Life is full of choices; how do you know the right direction to take?
The choice one woman makes while walking alone out in the American southwest can serve as a good example for the rest of us in how to choose the right path to follow.
Alone in the Desert
Hi, I’m Ken from RapidStart Leadership where our goal is to help you learn leadership skills, build your influence, and make the world a better place through people.
In Cheryl Strayed’s book Wild there’s a short, funny passage that’s easy to miss, but I think is full of wisdom about choosing the right direction that I want to share with you.
Cheryl had a turbulent young life that included a broken family, poverty, and a brush with drug addiction. When she lost her mother to cancer, Cheryl decided to try to break from her messy past and make a new start.
To do this, she decides to hike the Pacific Crest Trail, a 2,650 mile footpath that stretches from the US. Border with Mexico all the way through California, Oregon and Washington, to where it ends at the Canadian border.
She attempts this alone, with almost no backpacking experience.
As you might expect, she meets with adventure and plenty of challenges along the way. She writes about many of them in a captivating style, but it’s a brief incident near the beginning of her hike that I think contains some of the deepest wisdom of the book.
She’s only five days into her journey through the southern deserts, and she hasn’t seen another person in all that time. Still adjusting to the rigors of hiking long miles with an overloaded backpack, the heat is punishing, she’s tired, and everything aches.
She’s also perhaps a little fearful. Earlier that afternoon she had spotted the paw prints of a mountain lion. The tracks had followed the trail for a quarter of a mile before turning off.
Cheryl remembered news articles she had read of three different people killed by mountain lions in the past year. She nervously sang songs out loud hoping to scare off any nearby predators and calm herself at the same time.
As the sun is lowering in the sky she rounds a point in the trail and comes face to face with an enormous brown horned animal bearing down on her. As a Minnesota girl, her first reflex is to cry out, “Moose!!!” even though there is no one to hear her shout.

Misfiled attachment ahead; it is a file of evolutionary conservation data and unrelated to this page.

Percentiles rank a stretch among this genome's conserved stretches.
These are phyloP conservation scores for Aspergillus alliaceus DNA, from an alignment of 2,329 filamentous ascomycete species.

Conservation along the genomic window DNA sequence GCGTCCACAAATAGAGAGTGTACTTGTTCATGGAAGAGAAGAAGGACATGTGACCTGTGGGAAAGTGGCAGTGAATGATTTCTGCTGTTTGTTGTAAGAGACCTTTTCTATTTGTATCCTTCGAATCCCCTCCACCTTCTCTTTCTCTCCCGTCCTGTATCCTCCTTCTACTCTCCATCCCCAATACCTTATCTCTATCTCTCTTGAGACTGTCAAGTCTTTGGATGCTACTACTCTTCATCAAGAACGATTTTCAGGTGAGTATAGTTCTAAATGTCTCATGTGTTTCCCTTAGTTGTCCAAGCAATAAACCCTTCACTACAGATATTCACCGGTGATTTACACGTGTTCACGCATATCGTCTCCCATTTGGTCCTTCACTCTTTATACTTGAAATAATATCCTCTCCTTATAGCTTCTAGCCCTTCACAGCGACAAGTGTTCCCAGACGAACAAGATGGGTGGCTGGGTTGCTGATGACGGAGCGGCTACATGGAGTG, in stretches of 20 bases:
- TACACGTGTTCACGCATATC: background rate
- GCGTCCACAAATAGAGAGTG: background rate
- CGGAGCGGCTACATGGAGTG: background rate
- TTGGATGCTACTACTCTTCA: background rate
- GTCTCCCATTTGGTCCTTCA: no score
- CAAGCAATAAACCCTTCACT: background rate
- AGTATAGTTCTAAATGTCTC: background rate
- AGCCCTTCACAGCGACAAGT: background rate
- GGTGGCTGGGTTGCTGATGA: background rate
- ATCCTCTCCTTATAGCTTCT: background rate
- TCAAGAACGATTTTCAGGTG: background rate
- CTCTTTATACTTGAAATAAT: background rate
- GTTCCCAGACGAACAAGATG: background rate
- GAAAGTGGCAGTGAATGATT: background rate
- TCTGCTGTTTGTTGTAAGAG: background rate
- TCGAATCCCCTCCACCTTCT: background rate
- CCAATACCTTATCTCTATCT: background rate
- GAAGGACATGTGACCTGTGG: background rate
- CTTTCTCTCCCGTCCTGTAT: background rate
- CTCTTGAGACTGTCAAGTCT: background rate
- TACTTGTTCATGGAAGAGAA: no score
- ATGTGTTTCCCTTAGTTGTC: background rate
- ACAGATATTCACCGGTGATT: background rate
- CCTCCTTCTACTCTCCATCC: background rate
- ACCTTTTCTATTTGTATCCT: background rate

In the next instant, she scrambles off the trail into the scrub oaks and tangled brush. Her heavy pack making her feel as if she’s moving in slow motion. At every step her legs and arms are scratched by thorny branches. Still shouting, “Moose!!!” She grasped frantically for the yellow cord attached to her pack that is supposed to keep a whistle within easy reach.
Finally getting a hold of the lanyard and pulling the whistle into her hands, she hunkers down in the scrub, closes her eyes, and blows the whistle as long and loud as she can.
Eventually she runs out of breath and stops blowing. She hears no sound, and panic begins to subside. As her mind slowly clears she realizes that the correct name for the brown horned animal was not moose, but bull.
It was a Texas longhorn bull. These animals can weigh in at over 2,000 pounds, and the distance between the tips of their horns can be as much as eight feet. She was glad she did not get any closer to it than she did, but now she had a new problem.
She gathers her courage and returns to the trail, but has no idea if the bull went back where it came from, or had continued on down the path. The beast could be ahead of her or behind her, she didn’t know which.
Every sound she heard terrified her, making her think that the bull was coming back. She couldn’t stay where she was. She had to choose which way to go.
In thinking about the incident later, she observed that her predicament was like many things. It all boiled down to two simple choices. To continue forward, or to retreat.
Retreat had its enticements. The path was familiar, she knew exactly where it led. She didn’t know if the bull was there, but at least there weren’t any mountain lions.
Continuing forward had its own risks, and quite possibly they were greater. But to progress, to achieve her goal, to shed the past she was trying to escape meant that she had to go forward. As she said in her book, progress so often required her to do the things that she least wanted to do.
She summed it all up in two simple but moving sentences:
Right Direction – The Takeaway
Like Cheryl, it can seem like we are all walking on paths through the wilderness. And maybe there aren’t mountain lions or Texas Longhorns, or even moose waiting to charge at us from around the corner. But there is still the unknown, and the unknown is risky, it makes us nervous, uncomfortable.
And like Cheryl, retreat might seem safer, but it also means stagnating, walking the treadmill, not growing. To grow often means accepting some discomfort, stepping forward into difficulty, and daring to do the things we might least want to do.
When these choices present themselves, I hope we will always have the strength to do what Cheryl Strayed did.
Want to know the right direction to go? Keep moving – forward.